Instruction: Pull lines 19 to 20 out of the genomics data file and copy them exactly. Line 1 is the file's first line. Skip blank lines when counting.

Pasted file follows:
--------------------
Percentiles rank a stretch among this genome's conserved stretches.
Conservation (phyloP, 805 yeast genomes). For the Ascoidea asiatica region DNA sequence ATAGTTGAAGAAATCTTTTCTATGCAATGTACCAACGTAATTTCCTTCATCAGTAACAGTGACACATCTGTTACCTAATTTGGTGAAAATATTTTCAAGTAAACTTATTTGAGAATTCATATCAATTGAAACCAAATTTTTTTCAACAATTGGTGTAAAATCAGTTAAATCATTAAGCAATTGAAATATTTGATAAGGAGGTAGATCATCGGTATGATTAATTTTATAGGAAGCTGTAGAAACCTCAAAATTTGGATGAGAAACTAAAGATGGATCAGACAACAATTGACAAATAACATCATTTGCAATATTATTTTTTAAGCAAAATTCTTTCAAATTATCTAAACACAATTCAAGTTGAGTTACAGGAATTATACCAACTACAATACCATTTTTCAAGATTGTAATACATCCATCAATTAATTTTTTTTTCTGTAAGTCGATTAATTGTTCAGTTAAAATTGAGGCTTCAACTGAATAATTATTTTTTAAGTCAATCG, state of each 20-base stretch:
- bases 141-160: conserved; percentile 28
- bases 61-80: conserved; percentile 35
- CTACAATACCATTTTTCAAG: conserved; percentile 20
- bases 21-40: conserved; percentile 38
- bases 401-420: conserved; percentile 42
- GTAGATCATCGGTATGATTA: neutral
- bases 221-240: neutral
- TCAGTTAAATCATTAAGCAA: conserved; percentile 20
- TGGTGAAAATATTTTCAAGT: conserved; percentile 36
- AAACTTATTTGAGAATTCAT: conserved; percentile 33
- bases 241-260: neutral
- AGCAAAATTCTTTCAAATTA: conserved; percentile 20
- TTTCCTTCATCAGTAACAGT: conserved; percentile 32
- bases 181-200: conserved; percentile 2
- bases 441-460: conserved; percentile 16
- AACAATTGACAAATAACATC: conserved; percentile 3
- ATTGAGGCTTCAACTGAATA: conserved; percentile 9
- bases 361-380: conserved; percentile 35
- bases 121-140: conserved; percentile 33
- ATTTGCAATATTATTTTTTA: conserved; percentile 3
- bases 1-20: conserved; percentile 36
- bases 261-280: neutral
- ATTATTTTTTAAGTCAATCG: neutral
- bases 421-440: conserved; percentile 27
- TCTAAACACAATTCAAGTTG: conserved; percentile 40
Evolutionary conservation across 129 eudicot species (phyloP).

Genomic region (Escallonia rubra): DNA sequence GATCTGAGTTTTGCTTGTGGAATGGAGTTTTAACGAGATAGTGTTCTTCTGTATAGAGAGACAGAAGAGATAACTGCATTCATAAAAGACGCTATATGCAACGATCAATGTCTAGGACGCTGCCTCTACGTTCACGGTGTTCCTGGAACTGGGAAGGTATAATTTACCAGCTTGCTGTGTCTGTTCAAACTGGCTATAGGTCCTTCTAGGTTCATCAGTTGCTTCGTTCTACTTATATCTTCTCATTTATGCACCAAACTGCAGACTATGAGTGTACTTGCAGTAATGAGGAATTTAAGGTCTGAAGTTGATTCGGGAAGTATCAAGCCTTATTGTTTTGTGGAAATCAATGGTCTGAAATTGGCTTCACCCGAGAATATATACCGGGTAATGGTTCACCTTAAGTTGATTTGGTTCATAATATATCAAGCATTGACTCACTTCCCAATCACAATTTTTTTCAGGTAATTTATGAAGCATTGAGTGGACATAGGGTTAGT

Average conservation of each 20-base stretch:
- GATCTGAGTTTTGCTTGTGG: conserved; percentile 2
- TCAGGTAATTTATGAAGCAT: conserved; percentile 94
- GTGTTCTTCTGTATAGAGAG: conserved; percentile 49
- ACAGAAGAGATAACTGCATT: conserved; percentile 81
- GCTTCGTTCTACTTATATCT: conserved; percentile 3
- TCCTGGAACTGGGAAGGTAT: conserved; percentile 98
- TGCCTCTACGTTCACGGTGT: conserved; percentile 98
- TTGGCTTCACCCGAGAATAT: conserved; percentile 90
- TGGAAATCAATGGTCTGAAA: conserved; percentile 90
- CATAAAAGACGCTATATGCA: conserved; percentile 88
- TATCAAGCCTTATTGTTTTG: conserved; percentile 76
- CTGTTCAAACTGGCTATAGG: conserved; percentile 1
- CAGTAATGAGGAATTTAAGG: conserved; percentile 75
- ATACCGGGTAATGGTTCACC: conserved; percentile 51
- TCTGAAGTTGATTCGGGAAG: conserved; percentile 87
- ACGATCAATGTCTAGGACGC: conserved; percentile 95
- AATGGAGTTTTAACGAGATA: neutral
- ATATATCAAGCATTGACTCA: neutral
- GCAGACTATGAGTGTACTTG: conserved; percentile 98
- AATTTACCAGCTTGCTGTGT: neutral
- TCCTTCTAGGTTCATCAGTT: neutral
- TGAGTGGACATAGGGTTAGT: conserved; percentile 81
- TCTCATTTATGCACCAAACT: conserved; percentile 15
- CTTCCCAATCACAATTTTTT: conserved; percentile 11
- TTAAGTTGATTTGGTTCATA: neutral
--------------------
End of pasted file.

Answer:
- ATTGAGGCTTCAACTGAATA: conserved; percentile 9
- bases 361-380: conserved; percentile 35